In addition to assessing how winter conditions influence grouse roosting behaviour, we also conducted a resource selection analysis to help us understand how grouse select areas within their home range to roost. While grouse tended to avoid open areas, snow depth was a much more important factor than land cover. We found that all individual grouse were very likely to select habitat with very shallow or no snow, but as snow approached 15-20 cm, grouse increasingly avoided deeper snow. When snow depths surpassed 15-20 cm, and snow burrowing behaviour became more probable, some individuals flipped their behaviour and increasingly selected for deeper snow and were more likely to use snow burrows, while other individuals continued to avoid deeper snow. The individuals that were more flexible and sought out deeper snow instead of avoiding it were more likely to survive the winter. Further, we found that when grouse were exposed to deeper snow that was still too shallow for burrowing (up to 15 cm) they were more vulnerable to predation (Shipley et al. 2020).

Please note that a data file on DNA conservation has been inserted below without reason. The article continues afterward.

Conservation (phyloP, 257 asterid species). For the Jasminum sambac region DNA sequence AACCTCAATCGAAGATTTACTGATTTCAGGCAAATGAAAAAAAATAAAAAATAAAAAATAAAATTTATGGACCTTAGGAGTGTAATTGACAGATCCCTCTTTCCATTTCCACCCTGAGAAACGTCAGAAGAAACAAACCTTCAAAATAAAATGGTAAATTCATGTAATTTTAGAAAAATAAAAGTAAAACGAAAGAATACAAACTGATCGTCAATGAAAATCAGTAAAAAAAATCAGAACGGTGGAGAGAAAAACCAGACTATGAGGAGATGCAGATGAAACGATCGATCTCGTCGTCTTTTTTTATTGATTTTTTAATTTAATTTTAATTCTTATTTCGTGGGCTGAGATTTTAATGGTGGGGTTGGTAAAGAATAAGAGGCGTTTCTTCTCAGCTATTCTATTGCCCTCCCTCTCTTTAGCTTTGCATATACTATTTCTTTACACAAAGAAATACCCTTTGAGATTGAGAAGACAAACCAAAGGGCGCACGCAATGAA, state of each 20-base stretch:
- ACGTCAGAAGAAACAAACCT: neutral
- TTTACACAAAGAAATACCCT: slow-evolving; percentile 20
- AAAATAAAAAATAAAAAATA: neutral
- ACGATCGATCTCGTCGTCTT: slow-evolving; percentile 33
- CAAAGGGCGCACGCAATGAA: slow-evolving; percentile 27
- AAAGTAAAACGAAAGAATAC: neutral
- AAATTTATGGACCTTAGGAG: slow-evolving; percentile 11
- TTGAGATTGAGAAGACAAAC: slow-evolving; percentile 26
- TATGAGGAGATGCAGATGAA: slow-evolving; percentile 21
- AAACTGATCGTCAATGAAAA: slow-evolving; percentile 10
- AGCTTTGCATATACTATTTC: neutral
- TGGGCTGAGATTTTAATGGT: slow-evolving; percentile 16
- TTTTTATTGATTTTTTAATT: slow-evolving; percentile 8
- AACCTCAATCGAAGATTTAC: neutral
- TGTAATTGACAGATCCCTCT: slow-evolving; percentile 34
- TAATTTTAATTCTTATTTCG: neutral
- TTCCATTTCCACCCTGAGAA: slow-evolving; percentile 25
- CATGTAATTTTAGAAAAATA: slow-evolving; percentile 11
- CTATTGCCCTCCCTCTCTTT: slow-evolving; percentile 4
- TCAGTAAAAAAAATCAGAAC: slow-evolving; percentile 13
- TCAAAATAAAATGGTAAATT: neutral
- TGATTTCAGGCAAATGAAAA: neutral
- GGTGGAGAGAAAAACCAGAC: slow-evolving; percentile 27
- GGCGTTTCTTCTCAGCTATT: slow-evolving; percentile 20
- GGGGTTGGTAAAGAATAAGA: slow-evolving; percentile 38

Figure 3 Behavioural reaction norm plots of resource selection by roosting ruffed grouse in response to changing snow depth. The top panel shows the population-level response (black line) and variability (grey band) as 95% confidence intervals. The bottom panel shows behavioural reaction norms for individual grouse. Filled circles represent each individual’s mean probability of selection for snow below 15 cm (left) and for snow above 15 cm (right). Grouse strongly selected for sites with very shallow or no snow, but showed a high degree of plasticity and considerable individual variation in selection for deeper snow. Individuals that switched their behaviour and selected strongly for snow deeper than 15 cm were more likely to survive the winter.